Also seven things you need to know about the serbia -ALBANIA match violence in belgrade:Much of the international media coverage of the violence in the Partizan Belgrade stadium has focused on the stunt of a drone flying an Albanian banner, the ensuing brawl and pitch invasion by angry Serb fans. There were additional elements to the violence that are either not being reported by international media, look photos,ALBANIAN players white jerseys

1. Albanian fans were not allowed to attend the match. Serb authorities said they would arrest anyone who showed any symbol of the visiting team in the stadium — restrictions that are almost unheard of in international football. A few Albanian supporters were able to get in, but the crowd was more than 99 percent Serb.

2. The Serb crowd chanted “Ubij, Ubij Siptar” – “Kill, Kill the Albanians,” throughout the 40 minutes the game was played. They used the Milosevic-era derogatory term for Albanian, which is akin to the n-word in North America.

3. The stadium was filled with Serb nationalistic political banners, like “Kosovo is Serbia” and other slogans relating to Bosnia and Croatia. The Serb fans loudly booed the Albanian national anthem.
4. Hard objects and fireworks were thrown on Albanian players well before the drone started flying. The few Albanian journalists who had dared to go to Belgrade also reported that they were pelted with hard objects throughout the first half.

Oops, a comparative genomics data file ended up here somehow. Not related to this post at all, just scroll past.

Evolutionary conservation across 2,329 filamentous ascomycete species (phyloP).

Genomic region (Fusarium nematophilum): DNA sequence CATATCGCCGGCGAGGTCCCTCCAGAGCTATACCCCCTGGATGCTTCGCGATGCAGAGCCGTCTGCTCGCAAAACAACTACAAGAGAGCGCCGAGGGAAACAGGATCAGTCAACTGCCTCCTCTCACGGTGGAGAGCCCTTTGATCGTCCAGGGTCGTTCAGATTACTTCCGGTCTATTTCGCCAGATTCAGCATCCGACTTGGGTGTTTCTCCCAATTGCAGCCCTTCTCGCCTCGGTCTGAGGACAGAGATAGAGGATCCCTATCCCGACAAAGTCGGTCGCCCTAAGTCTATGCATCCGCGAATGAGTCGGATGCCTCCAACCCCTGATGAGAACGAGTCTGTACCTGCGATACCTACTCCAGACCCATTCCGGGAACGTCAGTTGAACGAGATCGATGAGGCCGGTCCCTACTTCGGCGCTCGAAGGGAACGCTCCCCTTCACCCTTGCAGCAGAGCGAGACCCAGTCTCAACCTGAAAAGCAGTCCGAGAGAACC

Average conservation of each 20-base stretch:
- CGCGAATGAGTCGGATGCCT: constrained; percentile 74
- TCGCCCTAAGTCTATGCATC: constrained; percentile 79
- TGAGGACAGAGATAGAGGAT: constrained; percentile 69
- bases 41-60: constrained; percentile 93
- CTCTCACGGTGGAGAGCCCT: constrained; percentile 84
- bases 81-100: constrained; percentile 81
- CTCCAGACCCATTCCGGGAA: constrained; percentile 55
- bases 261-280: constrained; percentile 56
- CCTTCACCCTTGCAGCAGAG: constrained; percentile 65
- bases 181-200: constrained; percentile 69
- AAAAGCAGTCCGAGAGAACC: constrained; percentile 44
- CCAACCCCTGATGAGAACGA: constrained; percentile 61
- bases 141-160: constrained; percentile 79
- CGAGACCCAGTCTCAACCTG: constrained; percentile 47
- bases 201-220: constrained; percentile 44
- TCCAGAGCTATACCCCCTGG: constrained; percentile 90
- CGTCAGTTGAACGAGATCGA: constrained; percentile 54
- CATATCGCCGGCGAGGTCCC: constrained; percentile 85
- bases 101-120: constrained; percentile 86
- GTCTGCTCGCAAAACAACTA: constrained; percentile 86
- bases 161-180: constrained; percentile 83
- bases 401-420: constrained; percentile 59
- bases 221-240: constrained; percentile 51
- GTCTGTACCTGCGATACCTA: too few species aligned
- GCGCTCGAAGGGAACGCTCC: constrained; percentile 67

5. Ivan Bogdanovic, the Serb hooligan who led the 2010 Italy match riot, was seen invading the pitch. He served jail time in Serbia after the Italy incident, in which he burned an Albanian flag. That game had to be abandoned as well. Yesterday he led a group of masked supporters into the pitch before being kicked out by police.

6. More than half of Albania’s national team has roots in Kosovo, which split from Serbia in the late 90s in a violent conflict in which about 10,000 ethnic Albanians were killed or went missing and more than 800,000 were displaced. In addition, more than 2,000 ethnic Serbs were also killed or went missing in the war, which ended through a NATO intervention 15 years go. The alliance’s flag was also burned in Belgrade last night. (Albania has been a NATO member since 2009. Serbia is officially EU-minded, but also Russia-friendly.)

7. Despite the harsh political atmosphere in the stadium, the Albanian national team went to play football, and it managed to overcome a shaky first few minutes, moving to gain the upper hand in the field when the interruption happened.